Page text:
What You See is What You Get

WYSIWYG (What You See is What You Get) editors are all over the place. It’s how you allow for non-technical people to produce content in a formatted and ordered fashion mostly on the web. And there are tons of WYSIWYG editors out there. But that’s not what I’m going to highlight. There are actually many more acronyms very similar to WYSIWYG, here’s a list.

  • WYSIMOLWYG, what you see is more or less what you get
  • WYSIAWYG, what you see is almost what you get, similar to WYSIMOLWYG.
  • WYSIAYG, what you see is all you get, used to point out that advanced users are sometimes limited by the user interface.
  • WYSIWYM, what you see is what you mean (The user sees what best conveys the message.)
  • WYCIWYG, what you cache is what you get. “wyciwyg://” turns up occasionally in the address bar of Gecko-based Web browsers such as Mozilla Firefox when the browser is retrieving cached information. Unauthorized access to wyciwyg:// documents was fixed by Mozilla in Firefox version 2.0.0.5.
  • WYGIWYS, what you get is what you see, used in computing to describe an interaction paradigm in results-oriented user interface. The term was used by Jakob Nielsen to describe Microsoft Office 2007′s “Ribbon” interface
  • WYSIWYN, what you see is what you need relates to Software, which is not composed through the interconnection of modules, but work with such a detailed user and rights management, that users can see only what they really need.
  • WYSYHYG, what you see you hope you get (/wɪzihɪɡ/), a term ridiculing text mode word processing software; used in the Microsoft Windows video collection, a video distributed around 1991 on two VHS cassettes at promotional events.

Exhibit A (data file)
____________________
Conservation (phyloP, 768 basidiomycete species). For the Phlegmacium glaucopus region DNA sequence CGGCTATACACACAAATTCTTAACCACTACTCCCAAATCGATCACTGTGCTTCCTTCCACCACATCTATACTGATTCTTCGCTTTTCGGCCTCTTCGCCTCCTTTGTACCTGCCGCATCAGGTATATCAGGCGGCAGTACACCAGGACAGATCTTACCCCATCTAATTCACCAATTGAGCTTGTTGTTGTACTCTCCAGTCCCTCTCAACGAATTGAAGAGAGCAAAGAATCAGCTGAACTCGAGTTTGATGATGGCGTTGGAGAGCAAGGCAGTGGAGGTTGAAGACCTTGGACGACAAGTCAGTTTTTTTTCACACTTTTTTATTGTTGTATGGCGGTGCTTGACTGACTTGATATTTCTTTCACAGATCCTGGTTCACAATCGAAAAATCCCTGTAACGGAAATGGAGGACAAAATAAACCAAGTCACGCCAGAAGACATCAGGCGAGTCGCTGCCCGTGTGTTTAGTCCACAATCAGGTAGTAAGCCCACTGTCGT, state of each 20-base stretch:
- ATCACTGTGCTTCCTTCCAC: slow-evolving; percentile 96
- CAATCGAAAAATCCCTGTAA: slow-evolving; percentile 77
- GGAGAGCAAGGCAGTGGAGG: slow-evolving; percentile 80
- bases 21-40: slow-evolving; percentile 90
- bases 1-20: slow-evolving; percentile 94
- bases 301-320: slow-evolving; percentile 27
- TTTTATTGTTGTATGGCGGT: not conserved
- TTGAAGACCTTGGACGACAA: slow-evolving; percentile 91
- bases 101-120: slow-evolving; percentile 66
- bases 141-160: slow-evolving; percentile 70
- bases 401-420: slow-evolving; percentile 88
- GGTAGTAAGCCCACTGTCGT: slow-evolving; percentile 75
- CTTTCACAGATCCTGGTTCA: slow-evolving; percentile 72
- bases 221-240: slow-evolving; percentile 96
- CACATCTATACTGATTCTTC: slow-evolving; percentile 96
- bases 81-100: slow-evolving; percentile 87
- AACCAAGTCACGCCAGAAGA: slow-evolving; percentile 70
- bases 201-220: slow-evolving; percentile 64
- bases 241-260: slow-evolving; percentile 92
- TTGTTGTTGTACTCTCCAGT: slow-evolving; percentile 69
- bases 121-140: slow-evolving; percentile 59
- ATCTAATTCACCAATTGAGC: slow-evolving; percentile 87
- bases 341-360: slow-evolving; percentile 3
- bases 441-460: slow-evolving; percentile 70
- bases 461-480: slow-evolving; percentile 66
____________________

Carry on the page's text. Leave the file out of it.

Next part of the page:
• WYSIWYS, what you see is what you sign, an important requirement for digital signature software. It means that the software has to be able to show the user the content without any hidden content before the user signs it.
  • WYSIWYD, what you see is what you deserve refers to the ability of the user and – of course – his effort to create something worthwhile.
  • WYSIWYW, what you see is what you want, used to describe GNU TeXmacs editing platform. The abbreviation clarifies that unlike in WYSIWYG editors, the user is able to customize WYSIWYW platforms to partly act as manual typesetting programs such as TeX or troff.
  • YAFIYGI, you asked for it you got it, used to describe a text-command oriented document editing system that does not include WYSIWYG, in reference to the fact that users of such systems often ask for something they did not really want. It is considered to be the opposite of WYSIWYG.[16] The phrase was first used in this context in 1983 in the essay Real Programmers Don’t Use Pascal to describe the TECO text editor system, and began to be abbreviated circa 1993.
  • WISIWIT, what I see is what I type, also used to describe text-oriented editing systems in the opposite sense of WYSIWYG.

Do you want to learn how to make a WYSIWYG editor yourself?

About Phillihp Harmon

I'm Phillihp. My name can be spelled the same way forwards and backwards, so can my posts... if you wish. I'm out here exploring, learning, and sharing what I find. This is more for fun and personal growth, I aim to be as consistent as possible, so check back daily!
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